You got served…(now write about it)
Is the MEAA Code of Ethics too general for restaurant reviewers? Lisa Rosman talks to Ed Charles, food journalist and blogger extraordinaire about the tricks of the trade and the ethics of reviewing food.
Neil Perry, the angry customer and the spicy email exchange
Award-winning chef Neil Perry is not accustomed to serving things up hot and having them sent back, cold.
After all, the Sydney maestro’s Rockpool Bar and Grill was named best new restaurant last month in The Sydney Morning Herald Good Food Guide awards.
So he was surprised to open his email account this month to find a fiery email exchange he had had with a disgruntled customer days earlier emailed back to him by a friend…
…Media and marketing blog Mumbrella last week documented a snappy exchange between Perry and food critic Ed Charles, after Charles labelled a newspaper profile of Perry as “egotistical”.
Chubby Hubby lives his life high on the blog
UN KOH is known to 400,000 readers who visit his food blog each month as Chubby Hubby, a name lifted from his favourite ice-cream.
“My wife banned the Chubby Hubby flavour from the house because I ate too much of it,” he said yesterday. “And she started referring to me as that. I hope Ben and Jerry’s don’t sue.”
The Singapore-based Koh is one of the world’s best-known food bloggers, an elite few who are feted internationally by tourism bodies and event organisers, as influential blogs are recognised as useful marketing tools.
Tourism NSW, organisers of the month-long Crave festival – which includes the Sydney International Food Festival – is sponsoring the visits of Koh; the New York travel blogger Paul Smith, known as the Twitchhiker, and the Melbourne food blogger Ed Charles of Tomato M. They have also invited Sydney bloggers including Helen Yee of Grab Your Fork to festival events, and journalists from traditional media.
The death of food porn?
Shock news this week from America as Conde Nast closes down Gourmet magazine, the 68-year-old food magazine edited by Ruth Reichl. What next? Media pundits say we will never again be able to walk into a newsagent and have such an incredible variety of magazines to choose from. Good news for trees, bad news for those who take their fave foodie mag to bed with them. How will this affect us and where will we get our foodie info, recipes and cheffy restaurant news from in the future?
…There are nearly 600 food blogs in Australia, according to Ed Charles of the lively Melbourne-based blog www.tomatom.com, and there are plenty more on the way.
The changing shape of our food media gives bloggers an even greater opportunity to go forward. We will continue to need responsible, well-informed and entertaining posts on the issues of food security, sustainability, obesity, food education, health, climate change and genetic modification of food, as well as helpful, inspirational recipes, as well as the low-down on where to find the best nasi lemak in Chinatown. The world is hungry for good food and good food writing, and will take it wherever it can find it.
Featured Foodie: Ed Charles
Ed’s not a foodie. He brings a rockstar-style anarchy to the food community. A business/food journalist and regular blogger. (Incidentally I haven’t’s lived in LA for the past 22 years nor recently returned to Melbourne to open a Pho restaurant in Footscray, with my wife.)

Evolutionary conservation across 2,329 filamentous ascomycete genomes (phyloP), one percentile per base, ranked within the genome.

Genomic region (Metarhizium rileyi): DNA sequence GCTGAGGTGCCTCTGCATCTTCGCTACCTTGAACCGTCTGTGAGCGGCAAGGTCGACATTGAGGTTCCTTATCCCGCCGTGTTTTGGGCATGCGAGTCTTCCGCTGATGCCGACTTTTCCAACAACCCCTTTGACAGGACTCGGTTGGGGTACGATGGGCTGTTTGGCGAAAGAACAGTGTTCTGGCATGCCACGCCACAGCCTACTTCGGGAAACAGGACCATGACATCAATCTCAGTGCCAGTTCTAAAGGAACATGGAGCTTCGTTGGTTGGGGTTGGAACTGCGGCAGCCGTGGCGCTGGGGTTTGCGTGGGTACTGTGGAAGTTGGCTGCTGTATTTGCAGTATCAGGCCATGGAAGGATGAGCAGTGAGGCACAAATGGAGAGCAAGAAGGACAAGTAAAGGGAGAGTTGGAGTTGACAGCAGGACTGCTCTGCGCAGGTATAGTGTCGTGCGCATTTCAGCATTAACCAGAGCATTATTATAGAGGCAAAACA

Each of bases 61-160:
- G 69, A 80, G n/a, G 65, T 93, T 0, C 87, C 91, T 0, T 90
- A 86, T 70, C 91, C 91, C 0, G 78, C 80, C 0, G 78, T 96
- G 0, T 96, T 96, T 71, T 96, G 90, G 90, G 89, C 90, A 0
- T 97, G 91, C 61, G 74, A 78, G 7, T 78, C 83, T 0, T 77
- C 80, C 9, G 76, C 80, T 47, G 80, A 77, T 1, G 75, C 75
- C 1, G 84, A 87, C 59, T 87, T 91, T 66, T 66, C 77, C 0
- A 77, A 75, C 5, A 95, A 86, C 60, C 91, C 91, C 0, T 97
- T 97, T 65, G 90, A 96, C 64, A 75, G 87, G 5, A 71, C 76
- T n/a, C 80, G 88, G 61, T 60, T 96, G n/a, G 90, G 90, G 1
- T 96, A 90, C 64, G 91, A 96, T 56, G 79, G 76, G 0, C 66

What inspires you to write a food blog?
I see a lot of pretension and elitism in food and drink. And there is a lot written about crap experiences and manufactured products – even if made by artisans – that need to be debunked.
I want to break down those barriers with my own skewed and prejudiced view of food where I can. Food and drink is the new rock n roll and out with other food bloggers eating and drinking it seems like the best party in town.
Your secret food shames…
I’m slightly shamed being called a foodie as I don’t believe I am one. A lot of my shame is the volume of what I am eating and the time of day. I’m talking about two bigs bars of Lindt Extra Creamy at once, chocolate cake and piles of macarons for breakfast – or late evening when I also gorge on them with my girlfriend if she is around.
My other shame is Anton Berg marzipan liquor chocolates which luckily are very difficult to find in Australia but I buy in bulk at Singapore airport.
15 tips for blogger relations
On 29 June a bunch of PR people and food bloggers got together to discuss blogger relations in response to some recent and very public PR stuff ups involving food bloggers and journos. At the meet up, a panel discussion was held with Helen from Grab Your Fork, Reem from I Am Obsessed with Food and Ed from Tomato.
Stella PR blog 10 July 2009
It’s my tweet: What’s your #foodcrack?
In Twitter, social networking platform of the moment, tweets come in fast and furious, making culinary conversation a round-the-clock sport. Food writers, bloggers and enthusiasts have fully embraced the application, as Jane de Graaff discovers — and they are tweeting up a storm.
Social networking sites enter the public imagination once every year or two, luring pundits with the promise of new styles of interaction and the community-building opportunities that accompany them. Filling the space once occupied by Myspace and then Facebook, ‘micro-blogging’ platform Twitter is the latest tool to come to prominence — and the food community has wasted no time in making their mark.